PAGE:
Lou. like direct labor. Lou from accounting and Stacey from inventory control) hammered out the meaning of throughput." "Operational expense is all the money the system spends in order to turn inventory into throughput. Alex tells Jonah of the problems at the plant and the three months in which to fix them. Chapter Eleven The meeting with Jonah is brief. "the closer you come to a balanced plant. http://www. But how can they do that without lowering efficiencies? Another call to Jonah is placed and Alex is off to New York that night. Inventory is the money currently inside the system. Jonah tells Alex to forget about the robots.htm 9/20/2011 . "Throughput is the rate at which the system generates money through sales. operational expenses." "Inventory is all the money that the system has invested in purchasing things which it intends to sell. and therefore were less productive. This gets Alex thinking of the efficiency of these robots. Chapter Twelve This short chapter tries to capture the essence of the problems the job is causing at home with the extra workload." Alex needs more explanation. Lou explains that tooling. inventory and operational expense until satisfied." Then they decide that something drastic is needed to be done with the machines. Jonah says no." Alex thinks a balanced plant is a good idea. Stacey says.Goldratt & Cox . First. The marriage is very strained because of the devotion Alex needs to give to the plant. inventory control woman. machines. and operational expense. and the production manager. Implementing the robots increased costs by not reducing others." Then Jonah leaves Alex with another riddle. He is given three terms that will help him run his plant." Jonah suggest that Alex question how he is managing the capacity in the plant and consider the concept of a balanced plant. states the relationships as follows." Bob is skeptical that everything can be accounted for with three measurements. The whole plant is an investment that can be sold. "Throughput is money coming in. the building. Jonah says they can be fixed in that time and then they go over the problems the plant has. throughput. inventory. Jonah states that everything in the plant can be classified under these three terms. With the help of the accountant.maaw. Alex and his staff (Bob from production. He also tells Alex that "A plant in which everyone is working all the time is very inefficient. the closer you are to bankruptcy. the whole plant are all inventory. "So investment is the same thing as inventory. And operational expense is the money we have to pay out to make throughput happen. this "is a plant where the capacity of each and every resource is balanced exactly with demand from the market. Chapter Nine Alex fresh off his talk with Jonah gets word that the head of the company wants to come down for a photo opportunity with one of Alex’s robots. According to Jonah. The labor was shifted to other parts of the plant. Alex discovers the robots increased Goal Page 3 of 8 Alex finally speaks to Jonah. what does the combination of "dependent events" and "statistical fluctuations" have to do with your plant? Both of those seem harmless and should work themselves out down the production line. Chapter Ten After explaining everything.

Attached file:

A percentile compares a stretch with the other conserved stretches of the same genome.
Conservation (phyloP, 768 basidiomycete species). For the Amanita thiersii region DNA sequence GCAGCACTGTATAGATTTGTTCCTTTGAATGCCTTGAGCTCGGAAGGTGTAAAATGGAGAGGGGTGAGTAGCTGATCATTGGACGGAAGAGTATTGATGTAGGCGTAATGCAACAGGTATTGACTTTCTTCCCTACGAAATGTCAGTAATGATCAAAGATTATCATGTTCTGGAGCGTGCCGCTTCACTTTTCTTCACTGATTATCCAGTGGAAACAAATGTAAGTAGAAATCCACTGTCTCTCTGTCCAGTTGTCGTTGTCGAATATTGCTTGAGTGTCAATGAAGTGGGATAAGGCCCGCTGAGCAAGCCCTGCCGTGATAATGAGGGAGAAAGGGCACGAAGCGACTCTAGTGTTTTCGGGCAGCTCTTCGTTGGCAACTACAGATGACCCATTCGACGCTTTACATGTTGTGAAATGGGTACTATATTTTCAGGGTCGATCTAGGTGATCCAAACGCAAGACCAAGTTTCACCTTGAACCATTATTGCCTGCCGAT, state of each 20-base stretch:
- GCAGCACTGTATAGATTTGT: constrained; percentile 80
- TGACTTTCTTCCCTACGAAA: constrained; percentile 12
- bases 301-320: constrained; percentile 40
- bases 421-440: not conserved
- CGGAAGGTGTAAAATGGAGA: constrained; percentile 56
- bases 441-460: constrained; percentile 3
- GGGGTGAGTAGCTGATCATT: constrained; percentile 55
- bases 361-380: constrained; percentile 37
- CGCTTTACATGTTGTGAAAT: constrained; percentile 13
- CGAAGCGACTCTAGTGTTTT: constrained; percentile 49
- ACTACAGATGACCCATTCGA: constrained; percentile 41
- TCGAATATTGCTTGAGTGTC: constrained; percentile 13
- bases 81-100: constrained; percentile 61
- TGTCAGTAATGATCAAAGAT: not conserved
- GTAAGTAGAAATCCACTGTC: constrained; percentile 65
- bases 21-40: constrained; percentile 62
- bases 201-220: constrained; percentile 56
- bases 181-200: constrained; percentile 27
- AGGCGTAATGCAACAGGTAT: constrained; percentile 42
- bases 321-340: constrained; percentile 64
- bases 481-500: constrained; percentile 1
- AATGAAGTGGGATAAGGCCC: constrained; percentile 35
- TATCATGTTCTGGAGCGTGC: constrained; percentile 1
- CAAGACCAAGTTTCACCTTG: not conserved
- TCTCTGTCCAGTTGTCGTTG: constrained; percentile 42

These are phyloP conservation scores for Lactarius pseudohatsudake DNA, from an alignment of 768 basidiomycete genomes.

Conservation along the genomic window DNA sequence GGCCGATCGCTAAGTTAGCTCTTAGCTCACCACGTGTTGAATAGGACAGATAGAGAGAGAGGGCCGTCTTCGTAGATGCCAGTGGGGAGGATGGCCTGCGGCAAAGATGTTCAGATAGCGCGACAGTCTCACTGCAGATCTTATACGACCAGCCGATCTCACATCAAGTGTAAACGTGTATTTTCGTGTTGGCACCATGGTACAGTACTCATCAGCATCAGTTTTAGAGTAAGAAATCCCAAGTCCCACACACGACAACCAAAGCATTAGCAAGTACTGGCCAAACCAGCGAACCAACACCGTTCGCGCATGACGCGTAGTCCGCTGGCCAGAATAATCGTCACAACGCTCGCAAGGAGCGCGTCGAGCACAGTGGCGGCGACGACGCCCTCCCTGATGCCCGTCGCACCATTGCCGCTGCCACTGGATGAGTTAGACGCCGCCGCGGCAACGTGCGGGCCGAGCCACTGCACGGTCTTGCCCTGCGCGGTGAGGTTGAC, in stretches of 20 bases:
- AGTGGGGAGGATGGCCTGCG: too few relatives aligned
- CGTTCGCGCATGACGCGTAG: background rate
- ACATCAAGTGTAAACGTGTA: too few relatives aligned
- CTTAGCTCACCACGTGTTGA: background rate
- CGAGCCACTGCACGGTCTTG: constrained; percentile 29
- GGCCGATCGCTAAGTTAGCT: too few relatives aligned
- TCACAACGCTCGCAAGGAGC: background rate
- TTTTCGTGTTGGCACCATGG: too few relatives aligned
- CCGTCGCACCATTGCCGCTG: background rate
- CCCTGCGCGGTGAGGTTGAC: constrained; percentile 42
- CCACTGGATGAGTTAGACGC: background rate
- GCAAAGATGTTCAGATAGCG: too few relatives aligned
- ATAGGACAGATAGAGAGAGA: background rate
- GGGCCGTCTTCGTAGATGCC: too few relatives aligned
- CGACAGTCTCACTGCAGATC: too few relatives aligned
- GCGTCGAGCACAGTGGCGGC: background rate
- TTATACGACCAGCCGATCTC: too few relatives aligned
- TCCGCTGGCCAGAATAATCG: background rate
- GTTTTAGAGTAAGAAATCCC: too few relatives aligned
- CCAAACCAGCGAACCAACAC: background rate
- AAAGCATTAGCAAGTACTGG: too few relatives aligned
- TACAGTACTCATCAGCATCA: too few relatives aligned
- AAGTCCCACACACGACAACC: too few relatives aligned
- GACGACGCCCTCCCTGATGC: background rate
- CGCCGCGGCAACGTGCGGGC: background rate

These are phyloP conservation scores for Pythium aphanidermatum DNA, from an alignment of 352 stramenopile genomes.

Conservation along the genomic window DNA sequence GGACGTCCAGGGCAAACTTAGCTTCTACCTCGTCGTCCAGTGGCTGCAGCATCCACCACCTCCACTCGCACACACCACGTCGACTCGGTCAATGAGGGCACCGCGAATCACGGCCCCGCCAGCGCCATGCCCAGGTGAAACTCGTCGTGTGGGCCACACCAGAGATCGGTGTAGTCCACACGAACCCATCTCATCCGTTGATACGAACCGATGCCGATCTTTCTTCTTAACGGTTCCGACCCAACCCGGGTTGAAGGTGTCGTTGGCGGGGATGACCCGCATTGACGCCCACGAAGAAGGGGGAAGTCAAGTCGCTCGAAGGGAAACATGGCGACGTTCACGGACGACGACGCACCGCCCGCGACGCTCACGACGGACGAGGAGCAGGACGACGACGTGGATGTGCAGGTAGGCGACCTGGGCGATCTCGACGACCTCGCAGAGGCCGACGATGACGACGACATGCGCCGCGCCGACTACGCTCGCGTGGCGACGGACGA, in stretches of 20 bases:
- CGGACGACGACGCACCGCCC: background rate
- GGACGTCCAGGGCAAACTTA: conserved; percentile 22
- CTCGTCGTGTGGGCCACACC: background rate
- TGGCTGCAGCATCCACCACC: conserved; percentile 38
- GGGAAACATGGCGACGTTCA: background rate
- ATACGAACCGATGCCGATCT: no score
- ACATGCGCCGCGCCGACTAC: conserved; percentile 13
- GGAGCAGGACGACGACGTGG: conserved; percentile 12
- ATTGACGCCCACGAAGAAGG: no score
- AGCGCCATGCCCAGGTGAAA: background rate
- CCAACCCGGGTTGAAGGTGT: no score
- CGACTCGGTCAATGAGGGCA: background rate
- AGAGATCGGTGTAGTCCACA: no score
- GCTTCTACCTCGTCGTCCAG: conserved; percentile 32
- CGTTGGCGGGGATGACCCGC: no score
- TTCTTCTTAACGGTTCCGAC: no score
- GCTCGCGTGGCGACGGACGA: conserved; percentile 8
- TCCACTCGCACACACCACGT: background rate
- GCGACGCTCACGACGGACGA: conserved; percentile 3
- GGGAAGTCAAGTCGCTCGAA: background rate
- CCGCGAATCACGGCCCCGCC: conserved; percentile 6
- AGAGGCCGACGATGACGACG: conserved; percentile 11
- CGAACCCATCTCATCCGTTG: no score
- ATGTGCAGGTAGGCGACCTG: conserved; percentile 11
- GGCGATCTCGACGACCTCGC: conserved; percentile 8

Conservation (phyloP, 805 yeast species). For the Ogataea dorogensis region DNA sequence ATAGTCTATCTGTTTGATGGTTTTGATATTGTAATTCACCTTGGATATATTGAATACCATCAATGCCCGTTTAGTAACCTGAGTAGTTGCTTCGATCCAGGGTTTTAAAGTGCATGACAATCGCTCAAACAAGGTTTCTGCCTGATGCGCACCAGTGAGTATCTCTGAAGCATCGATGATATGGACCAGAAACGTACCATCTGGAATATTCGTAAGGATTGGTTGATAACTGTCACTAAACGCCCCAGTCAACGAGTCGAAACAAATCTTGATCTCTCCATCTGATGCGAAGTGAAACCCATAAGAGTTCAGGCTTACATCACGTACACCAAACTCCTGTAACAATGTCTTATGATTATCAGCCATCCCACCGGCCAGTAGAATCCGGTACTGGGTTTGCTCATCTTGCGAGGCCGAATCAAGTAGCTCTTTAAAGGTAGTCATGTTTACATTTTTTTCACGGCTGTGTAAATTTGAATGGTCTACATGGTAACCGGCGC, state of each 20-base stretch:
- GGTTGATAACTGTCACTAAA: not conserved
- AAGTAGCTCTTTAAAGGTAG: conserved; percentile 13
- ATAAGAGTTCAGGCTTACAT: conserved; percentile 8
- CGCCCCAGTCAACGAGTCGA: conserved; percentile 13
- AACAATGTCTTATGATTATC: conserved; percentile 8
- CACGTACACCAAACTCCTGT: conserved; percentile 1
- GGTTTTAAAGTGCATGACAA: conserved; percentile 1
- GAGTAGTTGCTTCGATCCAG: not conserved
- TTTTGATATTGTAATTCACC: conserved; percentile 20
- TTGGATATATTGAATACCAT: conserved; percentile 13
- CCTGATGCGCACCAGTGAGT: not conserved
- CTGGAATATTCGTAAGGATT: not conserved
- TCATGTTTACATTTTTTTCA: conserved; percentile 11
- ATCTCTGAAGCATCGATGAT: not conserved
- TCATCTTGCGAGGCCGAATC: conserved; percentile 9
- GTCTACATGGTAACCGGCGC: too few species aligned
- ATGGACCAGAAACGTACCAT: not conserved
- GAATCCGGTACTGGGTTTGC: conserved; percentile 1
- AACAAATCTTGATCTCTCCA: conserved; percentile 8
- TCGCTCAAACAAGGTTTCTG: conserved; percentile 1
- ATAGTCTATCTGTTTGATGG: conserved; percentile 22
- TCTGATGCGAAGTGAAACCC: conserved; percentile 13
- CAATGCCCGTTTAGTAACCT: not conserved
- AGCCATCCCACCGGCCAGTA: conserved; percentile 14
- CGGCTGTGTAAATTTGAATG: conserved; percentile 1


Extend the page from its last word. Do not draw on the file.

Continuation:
The Goal Page 4 of 8 Chapter Thirteen Stuck for the weekend as troop master. through the dice game or match bowl experiment. Alex sees that there are normally limits to making up the downside of the fluctuations with the following "dependent events". Chapter Seventeen Alex tries to portray his new revelation to his team at the plant. but instead balance the flow of product through the plant. Now even the production supervisor agrees. Chapter Fourteen Finally. (See the Dice Game or Match Bowl experiment note). which increased the throughput of the team.htm 9/20/2011 . This balances the fluctuations and increases the kid’s productivity. Now what? Chapter Eighteen In this chapter Jonah introduces Alex to the concept of bottlenecks and non-bottlenecks. Nobody seems interested. Chapter Fifteen Fully understanding the "dependent events". "A bottleneck is any resource whose capacity is equal to or less than the demand placed upon it. the last event must make up for all the others for all of them to average out. but when the hike came up it seemed to be the last straw for her. A balanced plant is not the answer. http://www. after the camping trip the boys arrive home to find the mother has disappeared. like the slow kid Herbie on the hike. and division is not going to go for that. Alex puts the slowest kid in the front of the hike and he relieves him of extra weight he has been carrying in his backpack. the areas where capacity doesn’t equal demand. it becomes clear that with a balanced plant and because of "statistical fluctuations" and "dependent events" throughput goes down and inventory along with operating expenses goes up. Now the kids and the job are all Alex’s responsibility. Alex would need more machines." Jonah explains that Alex should not try to balance capacity with demand. But the walk in the woods becomes apparent when it is put to the test for an overdue order in the plant. All the stress of his job was too much for her so she left. Jonah defines these terms as follows. Even if there were no limits. Production is a process and it cannot be moved around so easily. which takes more capital. Chapter Sixteen Well. With this discovery goes the ideas related to reorganizing the plant like Alex did with the hike. Alex discovers the importance of "dependent events" in relation to "statistical fluctuations". This was supposed to be a weekend for Alex and his wife. Through the analogy between a single file hike through the wilderness and a manufacturing plant.Goldratt & Cox . Many processes rely on the previous one to be able to complete the next. "A non-bottleneck is any resource whose capacity is greater than the demand placed on it. Alex and his team recognize the bottlenecks.